A few years before I was born, scientists successfully split the atom and ushered in what was called the Atomic Age. They said it would lead to unlimited human achievement and progress.
In the late 1960s a small group of men flew to the moon, landed on its surface and then returned safely to earth. At the same time man-made satellites were revolutionizing world-wide communication. The last half of the last century was a time when there seemed to be no limit to what we as humans could achieve.
So what happened? Where did we go wrong? The only things we seem to split these days are infinitives and there don’t seem to be plans to fly to the moon or any other neighbor in our solar system anytime soon.
Some say the problem is we stopped producing giants - people who had big dreams, big ideas and the determination to realize those dreams. Some say we stopped seeing the big picture and now focus on the small, the miniscule, the petty.
I was reminded of these things the other day when I read an email from an organization dedicated to protection our right to use a close line. This, apparently, is what it has come to in the first part of the 21st century.
Several states are actually considering bills to protect our right to use a clothes line. The various bills would prohibit municipalities, landlords and condominium associations from restricting the rights of residents to hang clothes on outdoor lines.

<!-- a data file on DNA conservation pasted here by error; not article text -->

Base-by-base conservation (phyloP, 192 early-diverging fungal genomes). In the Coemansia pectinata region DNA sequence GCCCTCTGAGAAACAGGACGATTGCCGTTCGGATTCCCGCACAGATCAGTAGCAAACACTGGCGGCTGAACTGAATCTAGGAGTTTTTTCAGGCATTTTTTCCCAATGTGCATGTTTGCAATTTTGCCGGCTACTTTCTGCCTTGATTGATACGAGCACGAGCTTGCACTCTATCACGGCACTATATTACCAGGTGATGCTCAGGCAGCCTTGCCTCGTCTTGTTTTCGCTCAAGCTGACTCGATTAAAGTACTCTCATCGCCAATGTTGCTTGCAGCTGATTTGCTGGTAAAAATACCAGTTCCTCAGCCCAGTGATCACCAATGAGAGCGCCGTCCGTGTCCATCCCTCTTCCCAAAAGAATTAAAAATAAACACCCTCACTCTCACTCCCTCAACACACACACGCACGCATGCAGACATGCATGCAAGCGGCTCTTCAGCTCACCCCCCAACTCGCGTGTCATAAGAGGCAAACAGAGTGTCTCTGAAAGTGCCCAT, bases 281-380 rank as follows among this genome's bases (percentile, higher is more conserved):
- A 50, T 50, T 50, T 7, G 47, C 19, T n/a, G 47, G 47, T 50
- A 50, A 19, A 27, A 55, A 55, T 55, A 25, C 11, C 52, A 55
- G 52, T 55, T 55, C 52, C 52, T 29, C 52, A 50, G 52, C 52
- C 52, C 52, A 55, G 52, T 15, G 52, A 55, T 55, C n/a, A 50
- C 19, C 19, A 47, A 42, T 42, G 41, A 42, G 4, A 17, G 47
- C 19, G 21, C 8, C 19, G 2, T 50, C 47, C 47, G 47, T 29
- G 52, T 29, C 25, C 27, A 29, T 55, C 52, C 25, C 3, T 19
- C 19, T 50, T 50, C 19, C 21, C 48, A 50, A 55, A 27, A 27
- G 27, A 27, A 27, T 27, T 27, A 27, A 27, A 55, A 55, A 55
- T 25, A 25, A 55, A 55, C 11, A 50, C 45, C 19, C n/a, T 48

Some say the bill is: “One small step for wet clothes; one giant leap for clothes pins.”
Personally, I’d like to see a bill that protects my wife’s right to have geranium planters made from things like old engine blocks on our front lawn.
But I digress.
“Project Laundry List” is a Concord, N.H.-based nonprofit organization that provides solar clothes drying advocacy and education. Our country may be fraught with serious problems but at least there’s a place to go for clothes line ADVOCACY and EDUCATION! (emphasis added)
No wonder we’re not dreaming big dreams and making large plans anymore. We’re too busy doing clothes line advocacy and education.
All seriousness aside, Alexander Lee, executive director for the organization, said the “Right to Dry” movement is one that is picking up momentum across the country and in Canada. Clothes lines, he said, can be pretty controversial. They need powerful friends.
At least he didn’t say something like, “We’re hanging in there.”
Meanwhile, on the other side of the earth, the Hawaii Legislature passed a bill last year to protect laundry lines. Unfortunately, the bill was vetoed by the governor.
Elsewhere, he said, similar legislation failed in Vermont, New Hampshire and Connecticut.
Does the group have any big dreams? As a matter of fact they do. An initiative called “Right to Dry,” is collecting signatures to encourage President Barack Obama to put a clothes line on the White House lawn for at least one day to fight the stereotype that clothes lines are for poor people.
If our patriot soldiers were allowed to have clothes lines at Valley Forge and Yorktown – which I’m sure they did – how an your condo association have against them? Huh?